Tracker rate mortgages offer a variable rate that tracks another external rate, usually the base rate. At a time when a base rate increase later this year is almost a certainty, it is unusual to see that the two-year tracker rate has fallen for the third consecutive month.

This month, the average two-year tracker has fallen to just 1.92%, the lowest average two-year tracker rate since the base rate rise in November 2017. According to the Moneyfacts UK Mortgage Trends Treasury Report, the average two-year tracker has dropped by 0.2% on a monthly basis since March.

More tracker deals available

At the start of 2018, the number of two-year tracker deals available was 222, but this has risen markedly to 246 in June. For such a small market (in comparison to the fixed rate market), the new deals being offered are the driving force behind the significant rate drop.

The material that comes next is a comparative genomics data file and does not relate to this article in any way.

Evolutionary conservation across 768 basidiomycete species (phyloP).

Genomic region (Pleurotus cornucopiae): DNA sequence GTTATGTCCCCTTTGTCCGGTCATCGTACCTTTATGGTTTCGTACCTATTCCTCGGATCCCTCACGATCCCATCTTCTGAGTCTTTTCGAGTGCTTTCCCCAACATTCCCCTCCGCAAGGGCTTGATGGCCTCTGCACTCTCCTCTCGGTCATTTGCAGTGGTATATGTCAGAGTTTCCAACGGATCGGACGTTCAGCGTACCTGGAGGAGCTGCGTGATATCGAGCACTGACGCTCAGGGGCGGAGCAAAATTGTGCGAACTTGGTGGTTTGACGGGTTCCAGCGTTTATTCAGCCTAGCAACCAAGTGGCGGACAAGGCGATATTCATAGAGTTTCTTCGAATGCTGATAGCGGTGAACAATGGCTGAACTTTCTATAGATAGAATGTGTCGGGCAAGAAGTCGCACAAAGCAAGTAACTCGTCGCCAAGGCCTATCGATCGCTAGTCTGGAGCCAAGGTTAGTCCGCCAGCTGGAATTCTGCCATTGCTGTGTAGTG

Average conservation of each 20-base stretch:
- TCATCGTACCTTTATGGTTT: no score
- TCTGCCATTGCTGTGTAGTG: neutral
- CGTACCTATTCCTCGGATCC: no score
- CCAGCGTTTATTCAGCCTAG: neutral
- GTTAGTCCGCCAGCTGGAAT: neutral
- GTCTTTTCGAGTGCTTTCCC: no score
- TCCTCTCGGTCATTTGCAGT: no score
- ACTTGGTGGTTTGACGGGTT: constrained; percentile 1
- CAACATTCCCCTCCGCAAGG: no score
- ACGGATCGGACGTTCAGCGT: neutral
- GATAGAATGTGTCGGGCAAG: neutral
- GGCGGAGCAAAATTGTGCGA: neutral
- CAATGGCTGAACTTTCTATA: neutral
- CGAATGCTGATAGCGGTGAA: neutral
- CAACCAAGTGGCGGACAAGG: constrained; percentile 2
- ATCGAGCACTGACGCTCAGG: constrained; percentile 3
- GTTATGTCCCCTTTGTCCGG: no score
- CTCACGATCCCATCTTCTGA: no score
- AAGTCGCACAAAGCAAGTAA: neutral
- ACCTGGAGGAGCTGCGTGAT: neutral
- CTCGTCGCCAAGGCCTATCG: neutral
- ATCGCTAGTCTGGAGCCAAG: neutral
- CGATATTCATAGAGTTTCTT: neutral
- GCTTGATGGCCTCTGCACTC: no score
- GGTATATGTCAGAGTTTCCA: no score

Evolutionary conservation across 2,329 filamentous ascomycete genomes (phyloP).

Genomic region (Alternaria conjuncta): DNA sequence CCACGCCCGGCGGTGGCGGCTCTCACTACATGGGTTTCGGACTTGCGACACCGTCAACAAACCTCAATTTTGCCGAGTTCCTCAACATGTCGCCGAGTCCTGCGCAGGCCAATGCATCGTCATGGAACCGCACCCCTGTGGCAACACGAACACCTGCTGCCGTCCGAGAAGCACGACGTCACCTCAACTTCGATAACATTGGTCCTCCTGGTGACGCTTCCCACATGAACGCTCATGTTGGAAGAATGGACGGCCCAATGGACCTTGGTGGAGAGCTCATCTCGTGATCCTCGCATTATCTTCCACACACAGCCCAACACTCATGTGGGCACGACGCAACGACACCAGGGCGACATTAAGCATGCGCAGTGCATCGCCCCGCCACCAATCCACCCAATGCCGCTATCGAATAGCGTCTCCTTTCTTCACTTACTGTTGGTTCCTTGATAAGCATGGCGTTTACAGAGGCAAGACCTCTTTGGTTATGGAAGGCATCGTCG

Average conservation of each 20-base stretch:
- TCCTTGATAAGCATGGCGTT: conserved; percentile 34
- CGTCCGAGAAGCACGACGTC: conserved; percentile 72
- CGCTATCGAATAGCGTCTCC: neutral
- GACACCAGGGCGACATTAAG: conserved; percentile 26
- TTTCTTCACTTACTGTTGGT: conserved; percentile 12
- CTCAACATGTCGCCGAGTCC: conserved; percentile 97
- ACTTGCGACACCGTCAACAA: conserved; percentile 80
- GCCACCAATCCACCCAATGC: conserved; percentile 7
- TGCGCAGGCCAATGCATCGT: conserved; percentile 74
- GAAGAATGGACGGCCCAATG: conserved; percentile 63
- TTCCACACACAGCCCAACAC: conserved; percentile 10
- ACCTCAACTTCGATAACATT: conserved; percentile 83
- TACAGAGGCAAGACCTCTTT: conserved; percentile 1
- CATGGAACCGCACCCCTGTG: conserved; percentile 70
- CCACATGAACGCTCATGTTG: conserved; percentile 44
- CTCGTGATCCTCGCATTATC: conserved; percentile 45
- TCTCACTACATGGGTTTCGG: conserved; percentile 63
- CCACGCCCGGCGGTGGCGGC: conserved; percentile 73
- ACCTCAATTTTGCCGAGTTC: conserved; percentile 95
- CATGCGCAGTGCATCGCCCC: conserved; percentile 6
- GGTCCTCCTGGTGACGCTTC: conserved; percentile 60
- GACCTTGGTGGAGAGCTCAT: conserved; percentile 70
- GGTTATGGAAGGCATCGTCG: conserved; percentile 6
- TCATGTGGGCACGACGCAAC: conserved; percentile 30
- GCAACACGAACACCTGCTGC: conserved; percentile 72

It is likely that lenders are reviewing their tracker range to attract new customers since competition in the fixed rate market is fierce. Charlotte Nelson, finance expert at Moneyfacts, explains: “Since competition in the fixed rate market has reached new heights, providers have started considering the variable rate sector as a new avenue in which to attract borrowers.”

Considering a tracker rate?

Tracker rate mortgages are not expected to be in high demand with a looming base rate increase. However, the two-year tracker at 1.92% is significantly lower than the current average two-year fixed currently at 2.52%. This may be enough to convince some borrowers to choose a tracker over a fixed rate, most likely those with enough equity in their property to ensure they are not as affected by a rate rise should it happen.

If you are considering a tracker, some lenders offer a switch and fix feature. This means you can change to a fixed rate mortgage if rates go up, without paying an early repayment charge. If you are not risk averse, this could be the best way to take advantage of the low-cost trackers that are currently available.